Mark Zuckerberg's Senate Testimony: Will Facebook change after Cambridge Analytica scandal?
Danny D'Cruze April 11, 2018
More than a quarter of human population is on Facebook and bearing the responsibility of their personal data is no easy job. Facebook's Chief Mark Zuckerberg will probably agree to this after his session at the US senate which went on for five hours.
Zuckerberg was there to defend the company he founded in 2004 amidst the growing discomfort within governments and people due to the Cambridge Analytica scandal. The organization in question was able to take advantage of Facebook's tools to profile over 87 million people. Allegedly, this data was then put to use to manipulate citizens during US Presidential Elections in 2016.
Facebook's CEO Mark Zuckerberg appeared in front of the US Senate to defend and explain its part in the Cambridge Analytica Scandal. While we might not have gotten anything concrete out of the 33-yr old billionaire's statement, the interaction did point us to the direction Facebook might take in the coming years.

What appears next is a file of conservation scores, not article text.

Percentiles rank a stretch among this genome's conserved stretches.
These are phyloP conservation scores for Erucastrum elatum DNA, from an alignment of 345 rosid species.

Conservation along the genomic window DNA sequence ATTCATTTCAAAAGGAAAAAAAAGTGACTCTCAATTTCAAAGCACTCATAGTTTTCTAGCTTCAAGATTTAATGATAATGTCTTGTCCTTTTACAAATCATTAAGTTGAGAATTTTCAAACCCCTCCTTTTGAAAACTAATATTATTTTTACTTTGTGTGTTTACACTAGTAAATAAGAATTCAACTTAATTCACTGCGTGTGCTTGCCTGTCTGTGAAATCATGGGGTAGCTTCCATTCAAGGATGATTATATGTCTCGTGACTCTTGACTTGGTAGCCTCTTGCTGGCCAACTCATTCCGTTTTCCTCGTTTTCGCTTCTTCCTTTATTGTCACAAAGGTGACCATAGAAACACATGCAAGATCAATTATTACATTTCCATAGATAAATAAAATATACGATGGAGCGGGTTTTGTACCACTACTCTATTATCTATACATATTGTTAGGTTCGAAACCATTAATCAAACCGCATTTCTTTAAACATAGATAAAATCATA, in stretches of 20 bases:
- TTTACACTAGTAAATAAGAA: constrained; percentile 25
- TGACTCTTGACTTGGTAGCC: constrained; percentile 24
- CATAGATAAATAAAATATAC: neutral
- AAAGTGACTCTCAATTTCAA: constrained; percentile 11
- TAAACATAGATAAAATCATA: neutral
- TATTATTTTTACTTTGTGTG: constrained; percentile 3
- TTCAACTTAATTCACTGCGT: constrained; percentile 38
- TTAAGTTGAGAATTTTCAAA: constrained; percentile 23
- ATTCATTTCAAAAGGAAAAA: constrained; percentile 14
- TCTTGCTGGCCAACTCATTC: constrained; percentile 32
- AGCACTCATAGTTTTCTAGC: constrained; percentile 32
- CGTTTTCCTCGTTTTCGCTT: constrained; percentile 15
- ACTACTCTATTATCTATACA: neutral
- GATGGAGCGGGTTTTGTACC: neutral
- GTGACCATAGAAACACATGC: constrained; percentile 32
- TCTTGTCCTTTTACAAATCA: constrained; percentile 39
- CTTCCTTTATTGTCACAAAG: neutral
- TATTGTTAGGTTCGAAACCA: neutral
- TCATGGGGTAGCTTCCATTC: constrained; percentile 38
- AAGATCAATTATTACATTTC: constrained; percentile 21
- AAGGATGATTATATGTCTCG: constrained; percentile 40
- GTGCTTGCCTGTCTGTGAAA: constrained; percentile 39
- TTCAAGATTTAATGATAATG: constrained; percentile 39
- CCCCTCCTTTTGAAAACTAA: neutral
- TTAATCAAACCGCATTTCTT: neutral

Took the blame on himself but no plans of resignation as chief
Time and again he has defended Facebook's business model. Recently, Apple CEO Tim Cook expressed disappointment with Facebook's response to the Cambridge Analytica scandal and criticized their business model where consumers are treated as products.
Zuckerberg responded by saying that Facebook is a free service as it aims to reach more people. In the Senate hearing he resonated the same idea. However, on repeated questioning about the privacy and business model, Zuckerberg did accede to the idea of a paid version of Facebook.
Data collected on Facebook is not for sale but doesn't explain how it can be used
However, there was no explicit plan of action to curb the issues that pop up due to data collection. The five-hour long session failed to explain why Facebook needs to keep expanding its data base.
The hearing brought Facebook to the biggest spotlight it has ever been in, increasing the liability of the brand. However, we fail to recognize any major departure from the existing methodology. The brand effectively justified its ways of data collection but promised to do better at keeping it to them.